Jeremy Bittermann

Albina Yard has attracted hundreds of inquisitive visitors to its Portland, Ore., address since its opening in September 2016.

The 16,000-square-foot, four-story office and retail center is an attractive, daylight-friendly addition to North Portland. What has drawn the interest of the curious isn’t the façade’s distinctive 4-foot cantilever extensions. Albina Yard is America’s first building assembled with domestically fabricated cross-laminated timber (CLT) as the primary structural element.

Made in the U.S.A.

Underscore the word “domestic.” U.S. architects, developers, and builders were once dependent on European or Canadian sources for CLT panels and beams. No more. The Douglas fir that forms the structural heart of Albina Yard was grown and prefabricated to ANSI/APA standards just down the road in Riddle, Ore.

“There’s an understandable hesitation to specify a major building component from outside the country,” says project architect Thomas Robinson, principal at Portland’s Lever Architecture. “If you want to prepare a great meal you use what is local or what is in season. It’s not just about what you want to create. It’s about what’s actually available to you and how you turn that into a transformative experience.”

Jeremy Bittermann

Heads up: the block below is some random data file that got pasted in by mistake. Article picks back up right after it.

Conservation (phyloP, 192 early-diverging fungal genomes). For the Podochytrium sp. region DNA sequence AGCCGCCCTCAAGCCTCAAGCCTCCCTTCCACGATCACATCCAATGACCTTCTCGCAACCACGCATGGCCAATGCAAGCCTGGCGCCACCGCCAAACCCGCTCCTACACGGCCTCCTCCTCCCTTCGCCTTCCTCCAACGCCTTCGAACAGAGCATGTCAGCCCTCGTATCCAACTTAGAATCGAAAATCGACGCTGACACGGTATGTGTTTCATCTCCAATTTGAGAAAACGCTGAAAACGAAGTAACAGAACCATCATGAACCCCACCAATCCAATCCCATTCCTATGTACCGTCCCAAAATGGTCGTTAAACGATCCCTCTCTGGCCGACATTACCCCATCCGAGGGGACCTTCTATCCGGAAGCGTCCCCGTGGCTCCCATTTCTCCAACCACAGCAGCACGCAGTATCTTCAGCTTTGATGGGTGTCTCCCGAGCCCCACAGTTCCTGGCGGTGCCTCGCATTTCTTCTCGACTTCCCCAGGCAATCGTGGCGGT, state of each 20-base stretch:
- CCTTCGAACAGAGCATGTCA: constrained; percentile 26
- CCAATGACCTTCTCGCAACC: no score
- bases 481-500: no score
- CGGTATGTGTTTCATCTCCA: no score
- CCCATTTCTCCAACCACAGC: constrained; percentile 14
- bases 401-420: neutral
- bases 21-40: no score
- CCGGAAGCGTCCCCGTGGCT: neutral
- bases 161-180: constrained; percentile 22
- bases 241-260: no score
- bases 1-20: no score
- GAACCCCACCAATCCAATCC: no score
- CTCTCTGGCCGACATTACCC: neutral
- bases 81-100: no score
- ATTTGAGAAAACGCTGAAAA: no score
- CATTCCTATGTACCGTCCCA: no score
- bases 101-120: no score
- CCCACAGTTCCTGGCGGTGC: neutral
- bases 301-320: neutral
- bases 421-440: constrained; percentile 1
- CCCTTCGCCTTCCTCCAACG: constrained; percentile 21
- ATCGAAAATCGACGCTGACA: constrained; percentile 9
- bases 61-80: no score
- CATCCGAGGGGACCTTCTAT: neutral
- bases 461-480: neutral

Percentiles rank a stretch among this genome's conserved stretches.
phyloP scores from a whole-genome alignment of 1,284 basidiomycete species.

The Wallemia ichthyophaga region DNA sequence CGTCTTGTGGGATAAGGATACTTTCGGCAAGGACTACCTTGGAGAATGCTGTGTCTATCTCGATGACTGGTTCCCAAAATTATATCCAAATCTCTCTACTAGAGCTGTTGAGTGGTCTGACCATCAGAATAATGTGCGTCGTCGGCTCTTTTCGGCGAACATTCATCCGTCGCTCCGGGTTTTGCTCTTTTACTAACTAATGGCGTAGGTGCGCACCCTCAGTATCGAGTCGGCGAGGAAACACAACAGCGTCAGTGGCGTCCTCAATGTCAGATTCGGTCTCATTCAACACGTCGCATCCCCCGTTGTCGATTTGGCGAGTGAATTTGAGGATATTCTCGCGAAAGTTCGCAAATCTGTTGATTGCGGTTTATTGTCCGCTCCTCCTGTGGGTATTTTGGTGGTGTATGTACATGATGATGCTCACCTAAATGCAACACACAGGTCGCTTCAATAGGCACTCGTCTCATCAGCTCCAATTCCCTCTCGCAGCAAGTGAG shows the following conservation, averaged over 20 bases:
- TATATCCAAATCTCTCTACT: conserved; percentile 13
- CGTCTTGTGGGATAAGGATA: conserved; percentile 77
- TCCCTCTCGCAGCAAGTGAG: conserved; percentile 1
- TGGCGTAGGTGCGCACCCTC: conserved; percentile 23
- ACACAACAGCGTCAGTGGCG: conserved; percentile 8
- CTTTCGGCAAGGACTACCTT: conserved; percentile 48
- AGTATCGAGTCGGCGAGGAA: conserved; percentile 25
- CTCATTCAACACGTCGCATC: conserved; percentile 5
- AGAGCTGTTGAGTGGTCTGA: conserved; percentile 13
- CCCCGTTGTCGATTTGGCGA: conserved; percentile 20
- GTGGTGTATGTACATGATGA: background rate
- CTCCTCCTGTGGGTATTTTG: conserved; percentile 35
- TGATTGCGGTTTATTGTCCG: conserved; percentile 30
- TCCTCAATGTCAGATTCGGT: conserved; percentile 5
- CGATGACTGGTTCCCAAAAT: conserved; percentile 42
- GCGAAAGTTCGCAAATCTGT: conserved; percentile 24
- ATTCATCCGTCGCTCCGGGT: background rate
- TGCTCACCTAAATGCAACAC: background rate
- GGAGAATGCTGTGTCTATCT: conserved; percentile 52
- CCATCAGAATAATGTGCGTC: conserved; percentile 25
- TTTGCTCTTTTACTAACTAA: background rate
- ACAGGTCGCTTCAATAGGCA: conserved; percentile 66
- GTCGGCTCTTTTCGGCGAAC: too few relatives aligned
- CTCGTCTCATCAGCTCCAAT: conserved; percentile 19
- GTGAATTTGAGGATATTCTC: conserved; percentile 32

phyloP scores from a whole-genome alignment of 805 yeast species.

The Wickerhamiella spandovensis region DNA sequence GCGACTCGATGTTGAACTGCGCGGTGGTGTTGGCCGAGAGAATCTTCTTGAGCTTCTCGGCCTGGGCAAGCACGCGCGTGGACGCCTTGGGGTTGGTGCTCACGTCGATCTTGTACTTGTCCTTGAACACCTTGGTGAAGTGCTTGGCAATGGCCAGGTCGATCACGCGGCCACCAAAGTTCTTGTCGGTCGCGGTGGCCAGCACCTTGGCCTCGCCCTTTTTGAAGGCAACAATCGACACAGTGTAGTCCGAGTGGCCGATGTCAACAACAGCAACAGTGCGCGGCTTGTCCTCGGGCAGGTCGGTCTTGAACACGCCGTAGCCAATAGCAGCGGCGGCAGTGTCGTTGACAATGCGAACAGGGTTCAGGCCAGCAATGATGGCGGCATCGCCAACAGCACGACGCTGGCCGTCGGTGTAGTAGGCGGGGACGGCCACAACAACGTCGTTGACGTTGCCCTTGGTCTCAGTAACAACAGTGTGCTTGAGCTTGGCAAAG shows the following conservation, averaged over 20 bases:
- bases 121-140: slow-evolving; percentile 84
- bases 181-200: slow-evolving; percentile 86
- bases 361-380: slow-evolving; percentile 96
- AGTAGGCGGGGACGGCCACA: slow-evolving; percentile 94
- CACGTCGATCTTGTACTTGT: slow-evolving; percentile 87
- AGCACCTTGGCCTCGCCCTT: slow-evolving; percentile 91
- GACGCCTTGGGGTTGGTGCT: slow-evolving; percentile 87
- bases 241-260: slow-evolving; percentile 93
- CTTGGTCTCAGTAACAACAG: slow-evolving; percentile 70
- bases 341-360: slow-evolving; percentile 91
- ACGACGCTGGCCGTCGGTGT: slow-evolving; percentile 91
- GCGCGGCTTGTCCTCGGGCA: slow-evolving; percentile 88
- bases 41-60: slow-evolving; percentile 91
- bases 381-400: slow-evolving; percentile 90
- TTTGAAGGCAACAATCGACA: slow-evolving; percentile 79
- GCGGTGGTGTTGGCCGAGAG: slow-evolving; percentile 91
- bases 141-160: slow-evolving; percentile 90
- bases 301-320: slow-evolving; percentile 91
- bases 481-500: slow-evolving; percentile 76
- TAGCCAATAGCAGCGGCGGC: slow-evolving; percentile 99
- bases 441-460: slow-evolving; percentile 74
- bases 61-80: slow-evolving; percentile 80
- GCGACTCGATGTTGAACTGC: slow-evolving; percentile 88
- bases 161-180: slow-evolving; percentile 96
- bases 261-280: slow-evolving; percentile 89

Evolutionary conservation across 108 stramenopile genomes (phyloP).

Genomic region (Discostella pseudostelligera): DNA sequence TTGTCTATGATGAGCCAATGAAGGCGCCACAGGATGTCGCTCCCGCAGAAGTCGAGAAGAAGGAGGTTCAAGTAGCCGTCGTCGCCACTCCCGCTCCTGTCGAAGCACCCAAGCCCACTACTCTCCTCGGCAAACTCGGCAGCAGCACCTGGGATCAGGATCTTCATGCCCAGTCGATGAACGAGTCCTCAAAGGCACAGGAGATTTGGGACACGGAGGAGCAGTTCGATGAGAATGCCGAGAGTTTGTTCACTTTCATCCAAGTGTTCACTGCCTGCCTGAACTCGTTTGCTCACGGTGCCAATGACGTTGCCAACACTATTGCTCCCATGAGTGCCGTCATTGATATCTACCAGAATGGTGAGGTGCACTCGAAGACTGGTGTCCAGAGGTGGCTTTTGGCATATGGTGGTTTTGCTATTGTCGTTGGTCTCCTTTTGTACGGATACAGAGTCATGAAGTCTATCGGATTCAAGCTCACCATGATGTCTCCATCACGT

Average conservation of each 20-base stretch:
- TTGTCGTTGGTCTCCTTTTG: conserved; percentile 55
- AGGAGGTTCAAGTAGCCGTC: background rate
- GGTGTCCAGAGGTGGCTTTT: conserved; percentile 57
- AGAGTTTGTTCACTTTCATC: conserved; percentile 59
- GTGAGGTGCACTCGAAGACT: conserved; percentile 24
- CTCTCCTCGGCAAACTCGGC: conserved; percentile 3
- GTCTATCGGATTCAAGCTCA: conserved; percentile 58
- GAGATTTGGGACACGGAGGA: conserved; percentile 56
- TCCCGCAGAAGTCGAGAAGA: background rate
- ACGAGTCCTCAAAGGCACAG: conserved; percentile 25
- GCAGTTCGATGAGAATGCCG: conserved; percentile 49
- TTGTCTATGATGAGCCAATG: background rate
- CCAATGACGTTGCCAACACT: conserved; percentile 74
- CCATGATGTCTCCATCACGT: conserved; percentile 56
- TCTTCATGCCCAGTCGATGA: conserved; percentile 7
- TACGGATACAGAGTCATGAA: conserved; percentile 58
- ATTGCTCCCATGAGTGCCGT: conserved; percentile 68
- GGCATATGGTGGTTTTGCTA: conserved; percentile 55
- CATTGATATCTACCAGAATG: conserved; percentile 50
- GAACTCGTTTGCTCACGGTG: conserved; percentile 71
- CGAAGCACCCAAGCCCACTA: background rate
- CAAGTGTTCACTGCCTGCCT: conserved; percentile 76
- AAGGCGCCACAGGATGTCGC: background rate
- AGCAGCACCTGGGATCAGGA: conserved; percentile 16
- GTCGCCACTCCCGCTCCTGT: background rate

This forest-to-frame model plays well to a burgeoning local-first marketplace, so much so that the speculative project was fully leased prior to delivery. “Building more sustainably and the idea of carbon sequestration is a big part of the culture here. There has been a lot of talk about building with domestic CLT. People come to Albina Yard and say, ‘Hey, it’s real’ and can kick the tires, so to speak. It helps people confidently move forward with domestic CLT,” Robinson explains.

Five Times Faster

What do people find when they visit Albina Yard?

An elegantly simple yet modern structure that’s a showcase for an “economy of means” in Robinson’s words. Wood was always planned as the primary structural material. The project team priced two approaches: standard tongue-and-groove wood decking and CLT. Working closely with engineers and fabricators, the design team optimized CLT costs by simplifying details and leveraging CLT’s two-way spanning capacity to minimize beams. Wood columns and beams were prefabricated offsite to 1/8-inch tolerances. Prefabrication allowed components to be assembled on site five times faster than a conventional wood decking system.

Jeremy Bittermann

Code Compliant

Code compliance wasn’t an issue. “We weren’t going higher than 75 feet and the building has a sprinkler system,” Robinson says. ”Type III-B heavy timber construction is fully code compliant. Life safety was permitted through the state and land use through the city. The state has ultimate jurisdictional control. They were very rigorous, thorough, and professional.

12-Story Encore

The Albina Yard experience served as a test bed for an even more ambitious CLT project. Not far away in Portland’s Pearl District, work on a 12-story mixed-use CLT tower is slated to begin early this year. It will be America’s first wooden high-rise, a design that earned the project team the U.S. Department of Agriculture’s Tall Wood Prize. “We’re really excited to see it start,” Robinson says.

For more information and resources about building with wood visit Think Wood:

Jeremy Bittermann